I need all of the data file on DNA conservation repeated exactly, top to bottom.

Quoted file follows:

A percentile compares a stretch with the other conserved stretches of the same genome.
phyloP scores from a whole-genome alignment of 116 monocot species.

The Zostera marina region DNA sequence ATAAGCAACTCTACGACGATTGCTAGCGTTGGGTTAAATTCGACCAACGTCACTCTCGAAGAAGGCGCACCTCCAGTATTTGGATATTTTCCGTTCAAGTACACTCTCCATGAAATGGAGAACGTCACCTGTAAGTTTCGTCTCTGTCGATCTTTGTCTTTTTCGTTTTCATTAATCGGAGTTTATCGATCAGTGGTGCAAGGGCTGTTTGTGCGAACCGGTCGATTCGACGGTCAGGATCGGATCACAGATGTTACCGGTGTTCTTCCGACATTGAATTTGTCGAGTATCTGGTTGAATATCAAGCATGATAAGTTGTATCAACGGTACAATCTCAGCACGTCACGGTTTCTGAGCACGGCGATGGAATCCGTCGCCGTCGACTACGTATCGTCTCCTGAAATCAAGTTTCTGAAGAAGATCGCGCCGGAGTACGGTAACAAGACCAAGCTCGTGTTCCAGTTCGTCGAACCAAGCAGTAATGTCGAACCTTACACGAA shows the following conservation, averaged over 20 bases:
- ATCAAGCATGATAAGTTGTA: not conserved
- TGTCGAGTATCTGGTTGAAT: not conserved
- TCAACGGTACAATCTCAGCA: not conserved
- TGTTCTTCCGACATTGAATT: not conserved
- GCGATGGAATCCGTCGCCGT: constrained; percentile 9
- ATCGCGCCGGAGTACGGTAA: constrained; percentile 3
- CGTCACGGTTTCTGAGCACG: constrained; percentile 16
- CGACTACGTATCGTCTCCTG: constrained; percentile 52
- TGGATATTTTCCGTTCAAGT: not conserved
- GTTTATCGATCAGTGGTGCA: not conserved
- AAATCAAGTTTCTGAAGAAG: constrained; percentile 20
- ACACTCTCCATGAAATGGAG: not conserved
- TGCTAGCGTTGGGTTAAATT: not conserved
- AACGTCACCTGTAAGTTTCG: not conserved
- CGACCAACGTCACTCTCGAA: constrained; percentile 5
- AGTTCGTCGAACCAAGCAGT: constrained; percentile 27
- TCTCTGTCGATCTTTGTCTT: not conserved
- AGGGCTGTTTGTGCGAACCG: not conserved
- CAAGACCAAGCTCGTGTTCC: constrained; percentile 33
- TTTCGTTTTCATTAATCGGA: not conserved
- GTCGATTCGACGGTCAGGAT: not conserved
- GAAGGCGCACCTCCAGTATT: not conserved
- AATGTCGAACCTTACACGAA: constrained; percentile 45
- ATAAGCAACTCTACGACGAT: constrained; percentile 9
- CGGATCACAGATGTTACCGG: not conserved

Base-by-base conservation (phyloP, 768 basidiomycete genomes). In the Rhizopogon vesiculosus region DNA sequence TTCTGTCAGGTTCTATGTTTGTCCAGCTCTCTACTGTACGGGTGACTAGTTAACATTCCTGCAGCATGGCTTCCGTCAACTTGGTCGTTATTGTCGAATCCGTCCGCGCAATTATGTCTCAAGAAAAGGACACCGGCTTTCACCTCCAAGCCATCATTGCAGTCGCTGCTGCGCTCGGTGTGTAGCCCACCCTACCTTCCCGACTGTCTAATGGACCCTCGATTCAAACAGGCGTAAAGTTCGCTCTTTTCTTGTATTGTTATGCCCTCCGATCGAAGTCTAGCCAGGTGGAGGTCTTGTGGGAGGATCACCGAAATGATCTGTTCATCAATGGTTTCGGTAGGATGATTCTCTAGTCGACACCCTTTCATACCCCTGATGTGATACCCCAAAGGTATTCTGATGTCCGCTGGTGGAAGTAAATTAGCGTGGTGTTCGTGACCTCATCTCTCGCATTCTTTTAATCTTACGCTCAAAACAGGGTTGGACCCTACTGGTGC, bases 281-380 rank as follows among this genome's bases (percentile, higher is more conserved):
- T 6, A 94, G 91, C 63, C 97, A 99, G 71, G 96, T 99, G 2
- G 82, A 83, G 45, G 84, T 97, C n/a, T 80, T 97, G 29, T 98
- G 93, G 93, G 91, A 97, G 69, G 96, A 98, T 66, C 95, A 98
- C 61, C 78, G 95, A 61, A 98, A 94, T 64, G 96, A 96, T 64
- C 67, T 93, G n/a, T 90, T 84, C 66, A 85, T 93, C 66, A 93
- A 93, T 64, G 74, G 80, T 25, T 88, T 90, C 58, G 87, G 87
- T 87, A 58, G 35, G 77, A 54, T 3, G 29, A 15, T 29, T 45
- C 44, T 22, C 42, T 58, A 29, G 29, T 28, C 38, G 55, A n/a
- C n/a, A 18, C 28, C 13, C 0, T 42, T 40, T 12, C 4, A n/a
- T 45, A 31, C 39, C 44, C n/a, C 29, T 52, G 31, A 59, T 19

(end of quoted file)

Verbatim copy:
A percentile compares a stretch with the other conserved stretches of the same genome.
phyloP scores from a whole-genome alignment of 116 monocot species.

The Zostera marina region DNA sequence ATAAGCAACTCTACGACGATTGCTAGCGTTGGGTTAAATTCGACCAACGTCACTCTCGAAGAAGGCGCACCTCCAGTATTTGGATATTTTCCGTTCAAGTACACTCTCCATGAAATGGAGAACGTCACCTGTAAGTTTCGTCTCTGTCGATCTTTGTCTTTTTCGTTTTCATTAATCGGAGTTTATCGATCAGTGGTGCAAGGGCTGTTTGTGCGAACCGGTCGATTCGACGGTCAGGATCGGATCACAGATGTTACCGGTGTTCTTCCGACATTGAATTTGTCGAGTATCTGGTTGAATATCAAGCATGATAAGTTGTATCAACGGTACAATCTCAGCACGTCACGGTTTCTGAGCACGGCGATGGAATCCGTCGCCGTCGACTACGTATCGTCTCCTGAAATCAAGTTTCTGAAGAAGATCGCGCCGGAGTACGGTAACAAGACCAAGCTCGTGTTCCAGTTCGTCGAACCAAGCAGTAATGTCGAACCTTACACGAA shows the following conservation, averaged over 20 bases:
- ATCAAGCATGATAAGTTGTA: not conserved
- TGTCGAGTATCTGGTTGAAT: not conserved
- TCAACGGTACAATCTCAGCA: not conserved
- TGTTCTTCCGACATTGAATT: not conserved
- GCGATGGAATCCGTCGCCGT: constrained; percentile 9
- ATCGCGCCGGAGTACGGTAA: constrained; percentile 3
- CGTCACGGTTTCTGAGCACG: constrained; percentile 16
- CGACTACGTATCGTCTCCTG: constrained; percentile 52
- TGGATATTTTCCGTTCAAGT: not conserved
- GTTTATCGATCAGTGGTGCA: not conserved
- AAATCAAGTTTCTGAAGAAG: constrained; percentile 20
- ACACTCTCCATGAAATGGAG: not conserved
- TGCTAGCGTTGGGTTAAATT: not conserved
- AACGTCACCTGTAAGTTTCG: not conserved
- CGACCAACGTCACTCTCGAA: constrained; percentile 5
- AGTTCGTCGAACCAAGCAGT: constrained; percentile 27
- TCTCTGTCGATCTTTGTCTT: not conserved
- AGGGCTGTTTGTGCGAACCG: not conserved
- CAAGACCAAGCTCGTGTTCC: constrained; percentile 33
- TTTCGTTTTCATTAATCGGA: not conserved
- GTCGATTCGACGGTCAGGAT: not conserved
- GAAGGCGCACCTCCAGTATT: not conserved
- AATGTCGAACCTTACACGAA: constrained; percentile 45
- ATAAGCAACTCTACGACGAT: constrained; percentile 9
- CGGATCACAGATGTTACCGG: not conserved

Base-by-base conservation (phyloP, 768 basidiomycete genomes). In the Rhizopogon vesiculosus region DNA sequence TTCTGTCAGGTTCTATGTTTGTCCAGCTCTCTACTGTACGGGTGACTAGTTAACATTCCTGCAGCATGGCTTCCGTCAACTTGGTCGTTATTGTCGAATCCGTCCGCGCAATTATGTCTCAAGAAAAGGACACCGGCTTTCACCTCCAAGCCATCATTGCAGTCGCTGCTGCGCTCGGTGTGTAGCCCACCCTACCTTCCCGACTGTCTAATGGACCCTCGATTCAAACAGGCGTAAAGTTCGCTCTTTTCTTGTATTGTTATGCCCTCCGATCGAAGTCTAGCCAGGTGGAGGTCTTGTGGGAGGATCACCGAAATGATCTGTTCATCAATGGTTTCGGTAGGATGATTCTCTAGTCGACACCCTTTCATACCCCTGATGTGATACCCCAAAGGTATTCTGATGTCCGCTGGTGGAAGTAAATTAGCGTGGTGTTCGTGACCTCATCTCTCGCATTCTTTTAATCTTACGCTCAAAACAGGGTTGGACCCTACTGGTGC, bases 281-380 rank as follows among this genome's bases (percentile, higher is more conserved):
- T 6, A 94, G 91, C 63, C 97, A 99, G 71, G 96, T 99, G 2
- G 82, A 83, G 45, G 84, T 97, C n/a, T 80, T 97, G 29, T 98
- G 93, G 93, G 91, A 97, G 69, G 96, A 98, T 66, C 95, A 98
- C 61, C 78, G 95, A 61, A 98, A 94, T 64, G 96, A 96, T 64
- C 67, T 93, G n/a, T 90, T 84, C 66, A 85, T 93, C 66, A 93
- A 93, T 64, G 74, G 80, T 25, T 88, T 90, C 58, G 87, G 87
- T 87, A 58, G 35, G 77, A 54, T 3, G 29, A 15, T 29, T 45
- C 44, T 22, C 42, T 58, A 29, G 29, T 28, C 38, G 55, A n/a
- C n/a, A 18, C 28, C 13, C 0, T 42, T 40, T 12, C 4, A n/a
- T 45, A 31, C 39, C 44, C n/a, C 29, T 52, G 31, A 59, T 19